The untimely death of Sandra Bland in a rural Texas jail last month has led to many unanswered questions.
Texas prison authorities say Bland hanged herself with a plastic garbage bag in her cell, a claim her family has questioned. Many suspect that Bland was murdered by corrupt law enforcement officials or correctional officers.
Lost in the emotion of yet another tragic death of a young African American in police custody is the real possibility that untreated mental illness led to Sandra Bland’s death.
Regardless of what happened in that Texas jail, Centers for Disease Control data tell us that rates of suicide have seen a steady increase each year since 2000. Suicide is now the 10th leading cause of death among all Americans.
And, while African Americans have lower suicide rates relative to whites, the rate of suicide among African-American males and females has also been climbing each year since 2009.
As a mental health services researcher, I’ve spent years examining factors that prevent vulnerable youth from getting mental health services. My work as a psychotherapist has involved treating folks suffering from depression – folks like Sandra Bland who told police she had tried to commit suicide last year.
The importance of the social network
Sociologist Bernice Pescosolido suggests that mentally ill individuals don’t decide about getting treatment in a vacuum. Those closest to the individual are critical to facilitating entree into care, providing care or doing nothing.
Through my work, I have seen how serious mental illness such as chronic depression or bipolarity can wreak havoc on not just the ill individual, but also on their families and friends. In a sick individual’s social networks, accusations fly. Loved ones duck for cover or they hold back for fear of offending. At this unstable and vulnerable juncture, finding a way to treatment is difficult and staying in treatment is even tougher.
At the same time, depression is one of the most successfully treated mental illnesses. Both talk therapies and psychotropic medications are replete with evidence of their successes in the treatment of depression.
The problem is that not enough people with depression actually receive treatment. The numbers vary widely by age and race. Approximately one third of youth with depression receive treatment. That number increases slightly – to about one half – for 20-somethings like Sandra Bland. The lack of care is even more disproportionate in ethnic minority communities relative to white communities. African Americans, Latino Americans and Asian Americans all have lower treatment rates.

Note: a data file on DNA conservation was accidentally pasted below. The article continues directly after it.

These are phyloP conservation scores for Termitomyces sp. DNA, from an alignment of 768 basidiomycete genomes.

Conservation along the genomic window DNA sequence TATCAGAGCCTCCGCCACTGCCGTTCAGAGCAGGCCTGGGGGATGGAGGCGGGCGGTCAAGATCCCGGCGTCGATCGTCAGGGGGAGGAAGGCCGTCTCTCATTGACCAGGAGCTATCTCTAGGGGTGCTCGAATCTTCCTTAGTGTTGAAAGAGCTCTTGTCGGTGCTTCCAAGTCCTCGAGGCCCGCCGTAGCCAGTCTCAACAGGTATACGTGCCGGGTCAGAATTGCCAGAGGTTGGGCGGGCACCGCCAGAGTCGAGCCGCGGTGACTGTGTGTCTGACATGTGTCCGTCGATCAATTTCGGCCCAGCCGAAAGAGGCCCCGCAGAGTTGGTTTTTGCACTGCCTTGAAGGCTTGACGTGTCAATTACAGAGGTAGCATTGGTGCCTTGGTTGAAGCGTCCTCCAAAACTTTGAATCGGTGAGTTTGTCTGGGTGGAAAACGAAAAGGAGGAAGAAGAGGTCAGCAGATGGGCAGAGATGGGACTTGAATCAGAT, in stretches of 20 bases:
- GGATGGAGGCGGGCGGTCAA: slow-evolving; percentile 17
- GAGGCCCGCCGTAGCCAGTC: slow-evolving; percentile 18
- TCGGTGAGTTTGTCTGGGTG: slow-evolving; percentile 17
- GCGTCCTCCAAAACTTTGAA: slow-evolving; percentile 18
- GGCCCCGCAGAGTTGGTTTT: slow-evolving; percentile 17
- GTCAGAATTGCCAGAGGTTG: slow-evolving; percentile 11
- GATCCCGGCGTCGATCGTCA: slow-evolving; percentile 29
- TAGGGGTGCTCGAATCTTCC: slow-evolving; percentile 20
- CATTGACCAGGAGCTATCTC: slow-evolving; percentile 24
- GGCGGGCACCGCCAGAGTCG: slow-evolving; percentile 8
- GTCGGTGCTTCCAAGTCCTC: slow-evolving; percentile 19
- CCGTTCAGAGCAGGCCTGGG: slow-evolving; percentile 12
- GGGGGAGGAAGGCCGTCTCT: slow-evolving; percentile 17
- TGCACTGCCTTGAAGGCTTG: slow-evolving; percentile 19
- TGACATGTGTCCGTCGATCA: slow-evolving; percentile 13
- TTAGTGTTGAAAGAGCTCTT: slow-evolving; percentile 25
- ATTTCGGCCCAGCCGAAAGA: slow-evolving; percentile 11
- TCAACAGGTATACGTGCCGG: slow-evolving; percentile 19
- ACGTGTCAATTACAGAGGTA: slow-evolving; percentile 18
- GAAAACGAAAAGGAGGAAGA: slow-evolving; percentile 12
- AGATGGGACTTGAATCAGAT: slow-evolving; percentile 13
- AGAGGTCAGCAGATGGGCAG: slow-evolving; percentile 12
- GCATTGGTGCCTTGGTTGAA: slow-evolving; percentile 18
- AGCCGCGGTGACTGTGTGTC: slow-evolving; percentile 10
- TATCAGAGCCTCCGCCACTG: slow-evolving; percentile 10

My own research indicates these groups are also likely to have greater connections to their families and friends, who pray with them about their condition or offer advice. This might help explain their overall lower rates of suicide relative to whites.
Responsibility of law enforcement
While it is critical for social network members to both see and do something to help their loved ones get connected to treatment, it is equally critical for law enforcement to be trained on how to successfully address interactions with the mentally ill.
Imagine for a moment what would have happened if Sandra Bland had been pulled over by a police officer who was trained to recognize if she was suffering from a mental illness that required immediate attention. Imagine a police officer having the skills to engage Bland – or many others much like her – in a process of recovery.
That novel notion is being carried out by Dr Michael Compton and others who implement the Crisis Intervention Training, a program that trains law enforcement officials on the signs and symptoms of mental illness and how to address these matters in a health-oriented rather than enforcement manner. This program has helped police redirect countless individuals into mental health treatment instead of jails. Indeed, successful CIT programs have emerged all over the country, including in Memphis and Chicago.
The circumstances surrounding Sandra Bland’s death remain unclear. But many who are struggling with a mental illness surround us. Paying attention to the signs and having true engagement with the presenting behaviors can save lives.
More Must-Read Stories From TIME
- How an Online Pharmacy Sold Millions Worth Of Dubious COVID-19 Drugs — While Patients Paid the Price
- Why Literally Millions of Americans Are Quitting Their Jobs
- Meet the Women Participating in the Study That Could Change Future of Breast Cancer
- Inside the Battle for the Hearts and Minds of Tomorrow's Business Leaders
- An Innovative Washington Law Aims to Get Foreign-Trained Doctors Back in Hospitals
- Why the Ex-Husband of a Missing Chinese Billionaire Is Risking All to Tell Their Story
- Timothée Chalamet Wants You to Wear Your Heart on Your Sleeve